How to Remove and Control Barn Swallows Using the Best Methods and Products You Can Trust
Are barn swallows and their nests just on your house? Then, you know – these landing and nesting birds create a lot of noise on your property, especially at night when you sleep.
Even when barn swallows are outside of your property, their droppings, feathers, and nest paraphernalia can get sucked into drainpipes or vents and create a fire hazard that can lead to thousands of dollars in repairs. When vents become garbage cans for swallows, any odor or disease that comes along with these birds can contaminate the air you breathe and the food you eat.
In this article, you will find out how to make the process of swallow nest removal much easier.
4 Effective Steps Guide on How to Get Rid of Barn Swallows
Barn swallows are a common problem for homeowners. Swallows can be an annoying pest, but they are also considered to be beneficial because of their insect-eating habits. The issue is that they build nests in your home, and you don't want them there!
Here are 4 steps on how to get rid of barn swallows without harming the birds or yourself.
Step 1. Swallow bird nest removal
- Remove old barn swallows nests – but only when they are vacant – and thoroughly clean all feathers and droppings with a cleaning solution.
- Add a coat of fresh paint over areas to be treated.
- Remove all old nests from unwanted surfaces, so they cannot be reused.
Step 2. Install netting
If you want to block off access to tricky building sides, rafters, and other desirable areas or crevices – barn swallows wish to build nests – bird netting is the best solution. Install bird – swallow – netting wherever you want to keep barn swallows out of an area or other valuable property.
I suggest buying the following products:
- How it works: Effectively repels swallows out of desired areas.
- Benefits: It's a humane and eco-friendly way to repel barn swallows, nearly invisible, pliable lightweight, maintenance-free material and 100% efficient everywhere this product is installed – great for zero-tolerance zone.
- Ideal for use at: rooftops, homes, garages, underpasses, and bridges.
- It's physically blocks barn swallows from entering, nesting, feeding, roosting and causing damage. The product is ideal for homeowners, farmers, gardeners and small businesses.
- How it works: Effectively repels swallows out of desired areas.
- Ideal for use at: trees, gardens and outdoor areas.
Step 3. Deter swallows with ultrasonic repellents
If netting is not an option, consider using Bird-X Quadblaster QB4.
- How it works: Quadblaster emits sound to intimidate, confuse and disorient swallows to quickly scare them away from the treated areas.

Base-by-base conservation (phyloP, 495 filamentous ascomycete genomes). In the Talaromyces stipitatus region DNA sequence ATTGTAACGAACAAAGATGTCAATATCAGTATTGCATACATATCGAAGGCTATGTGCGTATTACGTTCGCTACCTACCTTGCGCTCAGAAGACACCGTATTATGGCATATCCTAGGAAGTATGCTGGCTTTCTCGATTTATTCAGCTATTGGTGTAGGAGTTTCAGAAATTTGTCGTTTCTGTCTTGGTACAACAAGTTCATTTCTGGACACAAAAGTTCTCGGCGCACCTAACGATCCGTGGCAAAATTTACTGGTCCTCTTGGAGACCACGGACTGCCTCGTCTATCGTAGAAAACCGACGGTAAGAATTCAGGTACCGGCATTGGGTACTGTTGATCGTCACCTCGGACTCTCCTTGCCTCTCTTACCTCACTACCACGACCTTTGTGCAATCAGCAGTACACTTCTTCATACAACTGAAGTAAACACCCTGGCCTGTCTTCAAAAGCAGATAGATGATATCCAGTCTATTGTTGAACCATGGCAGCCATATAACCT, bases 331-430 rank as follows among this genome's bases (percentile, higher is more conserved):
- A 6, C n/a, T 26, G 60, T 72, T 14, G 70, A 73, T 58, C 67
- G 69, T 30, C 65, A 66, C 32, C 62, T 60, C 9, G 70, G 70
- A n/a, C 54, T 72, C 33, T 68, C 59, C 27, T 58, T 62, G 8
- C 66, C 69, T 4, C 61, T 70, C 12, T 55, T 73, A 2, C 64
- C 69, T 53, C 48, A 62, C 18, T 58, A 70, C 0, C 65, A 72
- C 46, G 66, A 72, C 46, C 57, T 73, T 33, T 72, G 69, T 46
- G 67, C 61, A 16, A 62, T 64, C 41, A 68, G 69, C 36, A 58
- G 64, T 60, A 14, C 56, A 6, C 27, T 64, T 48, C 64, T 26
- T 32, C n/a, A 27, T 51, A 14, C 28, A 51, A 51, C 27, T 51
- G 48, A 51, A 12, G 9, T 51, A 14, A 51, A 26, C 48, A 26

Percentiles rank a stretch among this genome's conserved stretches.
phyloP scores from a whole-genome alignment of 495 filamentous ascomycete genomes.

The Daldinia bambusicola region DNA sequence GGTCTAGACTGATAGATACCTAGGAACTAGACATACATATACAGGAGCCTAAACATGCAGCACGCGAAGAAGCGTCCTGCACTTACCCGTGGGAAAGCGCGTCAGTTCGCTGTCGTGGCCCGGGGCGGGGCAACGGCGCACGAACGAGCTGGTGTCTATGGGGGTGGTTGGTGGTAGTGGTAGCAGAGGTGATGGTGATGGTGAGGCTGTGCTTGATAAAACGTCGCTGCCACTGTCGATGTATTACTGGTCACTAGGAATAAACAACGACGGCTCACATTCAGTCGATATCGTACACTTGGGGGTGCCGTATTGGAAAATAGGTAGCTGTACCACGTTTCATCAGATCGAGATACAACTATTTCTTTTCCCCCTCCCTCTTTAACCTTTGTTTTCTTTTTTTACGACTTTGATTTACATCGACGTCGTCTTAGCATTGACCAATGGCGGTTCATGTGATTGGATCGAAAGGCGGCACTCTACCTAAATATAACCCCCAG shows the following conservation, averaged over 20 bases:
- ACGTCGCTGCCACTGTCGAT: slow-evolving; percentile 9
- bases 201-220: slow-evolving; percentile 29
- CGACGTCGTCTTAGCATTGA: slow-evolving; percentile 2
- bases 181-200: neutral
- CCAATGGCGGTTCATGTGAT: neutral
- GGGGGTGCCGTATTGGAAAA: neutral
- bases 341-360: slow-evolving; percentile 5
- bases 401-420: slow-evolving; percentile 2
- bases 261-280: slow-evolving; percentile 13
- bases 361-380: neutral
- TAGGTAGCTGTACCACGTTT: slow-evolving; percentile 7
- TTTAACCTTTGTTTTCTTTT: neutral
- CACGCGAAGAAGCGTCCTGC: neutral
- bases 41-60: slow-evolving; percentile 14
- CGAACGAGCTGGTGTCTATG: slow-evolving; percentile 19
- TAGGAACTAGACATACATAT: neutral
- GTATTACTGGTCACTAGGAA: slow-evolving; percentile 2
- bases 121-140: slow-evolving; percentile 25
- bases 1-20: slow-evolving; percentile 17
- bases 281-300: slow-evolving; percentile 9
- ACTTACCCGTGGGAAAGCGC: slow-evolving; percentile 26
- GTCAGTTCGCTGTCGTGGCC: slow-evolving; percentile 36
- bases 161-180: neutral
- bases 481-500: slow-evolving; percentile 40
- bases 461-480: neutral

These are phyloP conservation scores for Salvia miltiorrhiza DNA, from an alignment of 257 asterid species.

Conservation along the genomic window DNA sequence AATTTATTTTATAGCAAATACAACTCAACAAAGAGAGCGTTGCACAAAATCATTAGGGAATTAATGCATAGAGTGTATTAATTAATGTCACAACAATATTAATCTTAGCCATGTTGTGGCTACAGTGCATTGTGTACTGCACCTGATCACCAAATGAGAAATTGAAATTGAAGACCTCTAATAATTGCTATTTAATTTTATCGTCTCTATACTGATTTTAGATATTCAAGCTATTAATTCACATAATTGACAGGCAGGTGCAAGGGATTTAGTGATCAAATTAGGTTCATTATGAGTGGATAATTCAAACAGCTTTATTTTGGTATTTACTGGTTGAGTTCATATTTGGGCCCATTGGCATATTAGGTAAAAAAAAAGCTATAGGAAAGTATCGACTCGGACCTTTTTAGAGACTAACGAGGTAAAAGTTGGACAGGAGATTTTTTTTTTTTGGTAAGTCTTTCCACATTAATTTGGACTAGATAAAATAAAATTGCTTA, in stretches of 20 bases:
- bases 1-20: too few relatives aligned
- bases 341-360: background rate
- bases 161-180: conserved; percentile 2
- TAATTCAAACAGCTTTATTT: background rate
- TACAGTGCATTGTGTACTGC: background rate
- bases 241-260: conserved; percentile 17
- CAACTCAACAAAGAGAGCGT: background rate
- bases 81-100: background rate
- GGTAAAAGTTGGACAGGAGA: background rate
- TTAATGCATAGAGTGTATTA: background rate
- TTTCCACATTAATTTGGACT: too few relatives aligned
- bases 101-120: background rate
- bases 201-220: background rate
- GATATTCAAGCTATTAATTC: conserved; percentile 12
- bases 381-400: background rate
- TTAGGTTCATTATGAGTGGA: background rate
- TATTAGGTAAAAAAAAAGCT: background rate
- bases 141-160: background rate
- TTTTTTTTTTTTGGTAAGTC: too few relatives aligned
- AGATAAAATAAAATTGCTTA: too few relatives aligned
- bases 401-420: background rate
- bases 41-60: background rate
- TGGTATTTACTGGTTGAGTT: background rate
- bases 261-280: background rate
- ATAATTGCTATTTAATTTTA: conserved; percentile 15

- Covers: up to 6,500 ft²
- Ideal for use at: trees, gardens and outdoor areas.
- Easy to install, low-profile solution.
- Can be used indoors or in semi-enclosed spaces.
- Emit high-frequency sounds.
- Solid steel construction.
- Cut recurring cleanup and repair costs.
- Decrease nuisance for residents, customers and workers.
Step 4. Add visual deterrents
If you want to maximize the results – when combined with the effective deterrents – add visual deterrents. We suggest using Plastic Owl.
- Effectively scares away barn swallows and other birds.
- How it works: effectively repels swallows out of desired areas.
- Covers up to 1,200 ft².
- Prevent the spread of diseases.
- Protect equipment and buildings from corrosive bird droppings.
- Save outdoor grounds from bird damage.
- Increase property esthetic.
- Avoid safety inspection failures.
Install an owl, hawk decoy, or slant board to block swallows’ nesting site.
- Body. These noisy birds have a long, slender and streamlined body with lengthy and pointed wings.
- Head. The head of a bird is small but the beak – that is short – is strong.
- Tail. The tails of swallows can be square-ended or forked.
- Legs. The legs of the barn swallow are short.
- Color. Most species of barn swallows are white below and glossy green or blue above.
Barn swallows are small, very adaptable birds that are native in all the bio geographic regions except Australia and Antarctica.
The breeding range of these brightly colored birds includes northern Europe, North America, north-central Asia, the Middle East, northern Africa, southern China, and Japan.
SWALLOW BIRD NESTS IDENTIFICATION: Where do they nest?
Anywhere, where there are open and affordable areas for water source foraging and a sheltered ledge for their nest.
When it comes to swallows’ nesting habits you are to know these birds prefer building their nests under the eaves of houses, bridges, boat docks, and in rock caves.
Do Swallows Cause Problems?
Nesting swallows can become a nuisance for most homeowners. Not only they can build mud nests around building exteriors, including eaves and porches but also defecate and foul feed in and around their mud nests, damaging exteriors of homes or other buildings.